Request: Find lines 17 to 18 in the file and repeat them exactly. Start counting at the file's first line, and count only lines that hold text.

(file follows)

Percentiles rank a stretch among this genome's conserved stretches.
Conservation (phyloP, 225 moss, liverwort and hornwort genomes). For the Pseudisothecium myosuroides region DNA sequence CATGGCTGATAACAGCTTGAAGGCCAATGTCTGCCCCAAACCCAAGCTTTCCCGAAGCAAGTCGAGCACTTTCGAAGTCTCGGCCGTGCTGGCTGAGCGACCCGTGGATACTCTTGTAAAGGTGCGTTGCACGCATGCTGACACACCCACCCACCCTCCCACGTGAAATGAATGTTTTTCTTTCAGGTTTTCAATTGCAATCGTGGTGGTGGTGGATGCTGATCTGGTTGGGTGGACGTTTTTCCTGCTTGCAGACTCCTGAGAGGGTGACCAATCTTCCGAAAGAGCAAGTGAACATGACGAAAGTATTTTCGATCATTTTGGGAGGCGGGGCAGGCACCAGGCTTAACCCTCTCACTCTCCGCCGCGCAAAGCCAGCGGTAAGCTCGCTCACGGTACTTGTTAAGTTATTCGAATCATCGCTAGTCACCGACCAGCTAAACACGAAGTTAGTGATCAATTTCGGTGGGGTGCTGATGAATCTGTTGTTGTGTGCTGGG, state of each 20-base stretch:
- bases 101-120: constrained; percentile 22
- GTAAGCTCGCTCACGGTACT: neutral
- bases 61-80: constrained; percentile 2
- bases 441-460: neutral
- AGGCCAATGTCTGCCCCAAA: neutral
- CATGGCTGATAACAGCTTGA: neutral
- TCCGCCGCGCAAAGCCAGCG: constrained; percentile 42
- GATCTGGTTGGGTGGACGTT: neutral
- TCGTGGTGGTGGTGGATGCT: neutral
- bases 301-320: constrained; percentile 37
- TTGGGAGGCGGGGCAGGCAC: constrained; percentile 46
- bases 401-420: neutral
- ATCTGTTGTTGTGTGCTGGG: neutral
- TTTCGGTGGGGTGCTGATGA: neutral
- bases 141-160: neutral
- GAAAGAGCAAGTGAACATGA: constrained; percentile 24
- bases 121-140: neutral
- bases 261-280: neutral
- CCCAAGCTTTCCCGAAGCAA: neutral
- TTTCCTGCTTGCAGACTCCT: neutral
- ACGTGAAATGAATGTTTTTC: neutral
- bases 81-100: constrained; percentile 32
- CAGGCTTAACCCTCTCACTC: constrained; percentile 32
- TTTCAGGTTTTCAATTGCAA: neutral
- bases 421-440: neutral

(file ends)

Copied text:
- bases 141-160: neutral
- GAAAGAGCAAGTGAACATGA: constrained; percentile 24